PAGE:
Presentation on theme: "Managing access to the internet in public libraries: findings from the MAIPLE project Dr. Louise Cooke."— Presentation transcript:
Managing access to the internet in public libraries: findings from the MAIPLE project Dr. Louise Cooke
Overview UK public libraries and filtering: some context Our professional ethics and freedom of access to information The MAIPLE project Conclusions.
Context People’s Network “Moral panic” Lack of knowledge or debate Inaccuracy of filtering software.
Professional ethics IFLA Code of Ethics, Art. 1, para. 2: Librarians and other information workers reject the denial and restriction of access to information and ideas most particularly through censorship whether by states, governments, or religious or civil society institutions. (IFLA, 2012) CILIP Ethical Principles #3: Commitment to the defence, and the advancement, of access to information, ideas and works of the imagination. (CILIP, 2013) CILIP Code of Professional Practice, S2, D: The defence, and the advancement, of access to information, ideas and works of the imagination. (CILIP, 2012)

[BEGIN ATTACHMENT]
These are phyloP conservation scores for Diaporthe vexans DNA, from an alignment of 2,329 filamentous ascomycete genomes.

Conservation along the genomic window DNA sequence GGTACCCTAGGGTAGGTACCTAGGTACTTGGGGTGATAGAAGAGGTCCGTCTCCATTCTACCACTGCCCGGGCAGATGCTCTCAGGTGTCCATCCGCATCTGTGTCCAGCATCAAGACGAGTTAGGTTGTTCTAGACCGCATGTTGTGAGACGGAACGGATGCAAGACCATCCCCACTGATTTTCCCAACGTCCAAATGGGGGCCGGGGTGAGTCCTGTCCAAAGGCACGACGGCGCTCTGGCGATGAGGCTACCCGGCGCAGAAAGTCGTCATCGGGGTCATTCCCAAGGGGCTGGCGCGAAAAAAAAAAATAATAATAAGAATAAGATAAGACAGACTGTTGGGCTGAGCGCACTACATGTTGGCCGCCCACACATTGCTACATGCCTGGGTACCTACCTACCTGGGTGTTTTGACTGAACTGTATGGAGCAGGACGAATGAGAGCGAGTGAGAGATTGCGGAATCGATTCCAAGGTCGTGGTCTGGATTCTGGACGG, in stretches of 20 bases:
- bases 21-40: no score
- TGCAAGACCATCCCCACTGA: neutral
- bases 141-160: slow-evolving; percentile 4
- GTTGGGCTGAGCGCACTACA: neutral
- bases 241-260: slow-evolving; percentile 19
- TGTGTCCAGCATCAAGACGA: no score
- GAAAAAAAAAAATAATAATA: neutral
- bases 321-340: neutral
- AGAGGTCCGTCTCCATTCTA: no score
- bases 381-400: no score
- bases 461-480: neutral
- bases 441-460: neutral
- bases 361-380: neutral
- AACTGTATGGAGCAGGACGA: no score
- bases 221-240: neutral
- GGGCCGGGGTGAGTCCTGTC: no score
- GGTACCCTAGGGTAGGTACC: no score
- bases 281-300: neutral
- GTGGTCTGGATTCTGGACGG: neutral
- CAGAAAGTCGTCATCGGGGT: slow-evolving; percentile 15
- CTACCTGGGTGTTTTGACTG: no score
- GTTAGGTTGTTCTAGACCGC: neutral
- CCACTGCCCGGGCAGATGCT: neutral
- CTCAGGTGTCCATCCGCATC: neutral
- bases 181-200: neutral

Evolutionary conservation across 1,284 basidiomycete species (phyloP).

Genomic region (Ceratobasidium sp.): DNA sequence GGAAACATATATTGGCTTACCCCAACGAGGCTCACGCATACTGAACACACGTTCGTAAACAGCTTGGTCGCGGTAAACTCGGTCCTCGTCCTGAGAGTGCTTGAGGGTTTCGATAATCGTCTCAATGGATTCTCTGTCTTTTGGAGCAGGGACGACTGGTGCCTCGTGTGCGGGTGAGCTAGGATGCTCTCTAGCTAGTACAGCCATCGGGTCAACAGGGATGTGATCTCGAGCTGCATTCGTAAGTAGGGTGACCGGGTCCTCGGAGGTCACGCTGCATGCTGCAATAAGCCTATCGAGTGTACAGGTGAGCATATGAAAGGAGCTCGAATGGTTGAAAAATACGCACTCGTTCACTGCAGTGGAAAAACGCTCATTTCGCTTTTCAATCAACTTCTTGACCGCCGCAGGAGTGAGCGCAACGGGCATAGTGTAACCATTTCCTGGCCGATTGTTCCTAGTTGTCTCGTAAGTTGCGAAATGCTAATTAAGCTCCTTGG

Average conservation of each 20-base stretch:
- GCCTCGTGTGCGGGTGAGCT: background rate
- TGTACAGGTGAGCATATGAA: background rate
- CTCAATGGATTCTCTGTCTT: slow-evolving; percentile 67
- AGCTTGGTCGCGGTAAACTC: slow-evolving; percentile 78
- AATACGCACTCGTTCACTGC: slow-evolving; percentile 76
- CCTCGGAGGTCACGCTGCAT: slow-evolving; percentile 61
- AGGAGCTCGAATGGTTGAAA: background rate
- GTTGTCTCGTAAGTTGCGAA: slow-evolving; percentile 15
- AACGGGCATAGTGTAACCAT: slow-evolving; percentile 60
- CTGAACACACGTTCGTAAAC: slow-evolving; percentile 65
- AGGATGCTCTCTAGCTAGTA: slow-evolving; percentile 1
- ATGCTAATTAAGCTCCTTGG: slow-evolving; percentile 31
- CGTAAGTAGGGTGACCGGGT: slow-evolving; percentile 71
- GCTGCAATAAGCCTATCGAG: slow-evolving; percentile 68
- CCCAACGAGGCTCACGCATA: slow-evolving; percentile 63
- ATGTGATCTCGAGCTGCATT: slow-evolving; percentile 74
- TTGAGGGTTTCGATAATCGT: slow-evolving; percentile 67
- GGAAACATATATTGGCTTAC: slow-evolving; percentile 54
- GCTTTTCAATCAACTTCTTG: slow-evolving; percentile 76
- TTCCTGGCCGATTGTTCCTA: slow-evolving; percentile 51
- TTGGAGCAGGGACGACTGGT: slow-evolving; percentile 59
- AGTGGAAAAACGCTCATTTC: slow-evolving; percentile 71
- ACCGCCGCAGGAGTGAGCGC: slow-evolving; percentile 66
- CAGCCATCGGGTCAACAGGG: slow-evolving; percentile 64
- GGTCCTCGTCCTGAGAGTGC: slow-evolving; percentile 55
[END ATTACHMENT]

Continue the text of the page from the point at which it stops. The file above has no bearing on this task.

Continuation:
The MAIPLE project Desk research Quantitative survey Case studies.
Survey findings “We have had issues around people trying to access certain sites and some of the sites that they’ve accessed have been quite inappropriate especially when you’re sitting in a public building and you might be sat quite close to someone else. We’ve had complaints from the public because somebody’s maybe accessed pornography or, even worse, necrophilia sites, things like that or you know, we’ve had issues around terrorist sites as well” (CS 3).
Survey findings Proof of identity: 98.8% of members need a borrower number, 87.5% need a password or PIN; 50.0% of guests need some proof of identity, 47.1% need a password or PIN 76 use some form of booking system: 40 use Netloan, 23 use iCAM 79 PLS had an AUP/T&Cs Visual monitoring (83.5%) Location of PCs (70.9%) Collecting Internet use data (44.3%) Training for library Internet users (34.2%) Monitoring software (30.4%).